limp, and tasteless...but when those little guys are fresh, they are so good. Fresh baby corn is one of the things that truly sets apart Asian food in the U.S. from its native country. It's just not the same out of a can.

Ducksauceology

Duck sauce is like the ocean.

Everyone on the East Coast thinks the Pacific Ocean is like bath water and that everybody in California is constantly surfing and swimming like they do in the movies. In reality, hardly anyone north of Santa Barbara swims in those frigid waters without a wet suit, even in summer. And down in L.A. and San Diego, the water is still pretty damn cold.

Similarly, East Coasters assume that duck sauce is everywhere. This isn't a conscious thought as much as a fundamental, unquestioned element of reality. Only to a savant or paranoid psychotic might it ever cross their minds that the rest of the world would be devoid of the stuff. West Coasters have never even heard of the stuff.

Before understanding the intricacies of duck sauce regionalism, it's important to understand what exactly we mean when we say duck sauce.
As part of my research for this story, I interviewed Jane, who runs the Bedoian family's long-standing favorite Chinese restaurant. Here's what she had to say about duck sauce:

"Don't use it! Twenty years in business, from day one they call it duck sauce. I don't know why. Never heard of it in China. Americans always want something sweet sauce. Twenty years in business, I never tried it. Not once...."

Which kind of pissed me off because I've always been crazy about the stuff, particu-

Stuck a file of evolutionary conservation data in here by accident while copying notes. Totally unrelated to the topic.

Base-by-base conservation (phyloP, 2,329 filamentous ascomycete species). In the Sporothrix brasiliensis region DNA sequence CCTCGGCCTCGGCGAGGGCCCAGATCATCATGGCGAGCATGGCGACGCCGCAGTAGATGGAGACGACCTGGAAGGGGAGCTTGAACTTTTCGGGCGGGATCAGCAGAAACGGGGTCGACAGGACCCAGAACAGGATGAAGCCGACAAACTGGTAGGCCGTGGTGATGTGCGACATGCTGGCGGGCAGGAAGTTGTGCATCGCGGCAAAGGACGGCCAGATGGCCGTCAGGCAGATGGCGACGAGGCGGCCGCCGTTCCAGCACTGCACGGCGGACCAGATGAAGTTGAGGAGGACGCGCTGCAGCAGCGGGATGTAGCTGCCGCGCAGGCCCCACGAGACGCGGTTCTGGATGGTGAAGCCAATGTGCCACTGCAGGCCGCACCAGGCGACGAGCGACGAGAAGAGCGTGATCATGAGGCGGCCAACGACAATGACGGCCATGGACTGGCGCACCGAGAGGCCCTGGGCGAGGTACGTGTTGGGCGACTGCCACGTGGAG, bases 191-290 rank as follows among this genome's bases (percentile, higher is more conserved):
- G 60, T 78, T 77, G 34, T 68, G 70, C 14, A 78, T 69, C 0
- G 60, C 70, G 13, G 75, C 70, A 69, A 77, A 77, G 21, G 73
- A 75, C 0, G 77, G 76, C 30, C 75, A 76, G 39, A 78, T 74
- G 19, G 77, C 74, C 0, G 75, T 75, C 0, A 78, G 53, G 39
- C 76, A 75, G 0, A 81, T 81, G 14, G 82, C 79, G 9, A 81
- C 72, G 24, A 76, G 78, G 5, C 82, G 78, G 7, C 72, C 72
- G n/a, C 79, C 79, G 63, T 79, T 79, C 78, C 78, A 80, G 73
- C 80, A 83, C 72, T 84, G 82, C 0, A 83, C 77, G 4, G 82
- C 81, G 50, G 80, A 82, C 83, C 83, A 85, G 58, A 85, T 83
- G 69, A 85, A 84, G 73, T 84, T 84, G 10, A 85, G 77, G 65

larly the house blend at Uncle Chung's, and since whatever was on my plate at the moment was sopping in it, she made me feel like a minor-league Chinese eater.

Sweet & sour, duck, and plum sauces



Despite any disagreement about what duck sauce is, everyone knows that there's no duck in it and that you don't use it on duck.

Technically, duck sauce is an orange/apricot-based sweet sauce. But some people out there are all switched around about things. Plum sauce is the main source of confusion—it's thicker, blackish, tangier, and pastier than duck sauce. Plum sauce traditionally comes with duck dishes, even in China. It makes sense that some people call it duck sauce.

Somewhere along the line, Westerners must have related duck sauce to the orange sauce most often found on French dishes such as duck l'orange. And since duck sauce is an American invention that has nothing to do with traditional Chinese food, it's fitting then that it would derive its name from French culture.

The fact that there are two misconceptions about duck sauce—that plum sauce is mistaken for duck sauce and duck sauce mistaken for the sauce that goes on ducks—is merely a bizarre coincidence. For those West Coasters who are hearing about this so-called "duck sauce" for the first time, if you are confused, rest assured, us duck-sauce enthusiasts have been too. But with these major findings from my research, we can start to put these questions to rest.
With a firm understanding of the essential nature of duck sauce, one can then delve into the fascinating world of ducksauceography.

In Massachusetts, New York, and throughout New England, the sauce in question is ubiquitous. As in, it is at every Chinese restaurant. Often, a fresh (hopefully) dish of it is waiting for you at the table when you take your seat. No Chinese meal is complete without it. And yet on the West Coast, you will never find it in a single Chinese restaurant. No one has any idea what you're talking about if you ask for it.

And while I haven't been able to get the grant funding yet to make a definitive map of duck sauce regionalism, I do know that as you travel south on the East Coast, it becomes less and less prevalent, until you hit Washington, DC. There, every Chinese place still has duck sauce, but only a handful actually serve it fresh. Instead, they'll toss a few condiment packets of the stuff your way—on request. The packets are labeled duck sauce, but I've always considered the contents a poor, chemical- tasting substitute for the real thing.

Down in Southern Florida, duck sauce flows like rivers, with almost every restaurant featuring it center stage on the table, no questions asked.
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